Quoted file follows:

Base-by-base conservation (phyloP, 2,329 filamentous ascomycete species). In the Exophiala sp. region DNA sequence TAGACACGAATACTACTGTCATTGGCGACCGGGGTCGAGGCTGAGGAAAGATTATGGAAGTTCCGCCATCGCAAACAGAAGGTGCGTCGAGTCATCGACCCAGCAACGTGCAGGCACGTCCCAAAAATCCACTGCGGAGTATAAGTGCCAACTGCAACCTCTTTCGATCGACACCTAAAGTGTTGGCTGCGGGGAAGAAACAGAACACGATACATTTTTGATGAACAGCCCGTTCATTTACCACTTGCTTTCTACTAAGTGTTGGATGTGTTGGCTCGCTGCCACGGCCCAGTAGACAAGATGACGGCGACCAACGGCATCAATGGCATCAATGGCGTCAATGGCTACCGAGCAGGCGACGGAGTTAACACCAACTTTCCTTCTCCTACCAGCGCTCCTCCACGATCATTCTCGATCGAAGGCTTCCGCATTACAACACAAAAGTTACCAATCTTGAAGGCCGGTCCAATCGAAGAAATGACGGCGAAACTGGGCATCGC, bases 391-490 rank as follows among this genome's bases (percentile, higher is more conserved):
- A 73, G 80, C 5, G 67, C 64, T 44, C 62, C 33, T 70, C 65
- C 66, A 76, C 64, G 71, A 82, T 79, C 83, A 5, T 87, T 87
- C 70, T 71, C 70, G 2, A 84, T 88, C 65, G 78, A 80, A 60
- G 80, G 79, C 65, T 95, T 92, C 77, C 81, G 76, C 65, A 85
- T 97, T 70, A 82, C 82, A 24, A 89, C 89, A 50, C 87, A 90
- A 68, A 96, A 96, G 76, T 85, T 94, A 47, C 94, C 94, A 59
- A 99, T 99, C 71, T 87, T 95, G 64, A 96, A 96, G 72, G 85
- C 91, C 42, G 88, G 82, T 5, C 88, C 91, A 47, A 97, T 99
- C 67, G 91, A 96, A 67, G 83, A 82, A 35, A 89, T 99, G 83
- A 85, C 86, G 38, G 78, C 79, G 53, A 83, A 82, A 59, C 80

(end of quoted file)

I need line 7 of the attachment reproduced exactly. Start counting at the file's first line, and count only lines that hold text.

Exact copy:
- A 68, A 96, A 96, G 76, T 85, T 94, A 47, C 94, C 94, A 59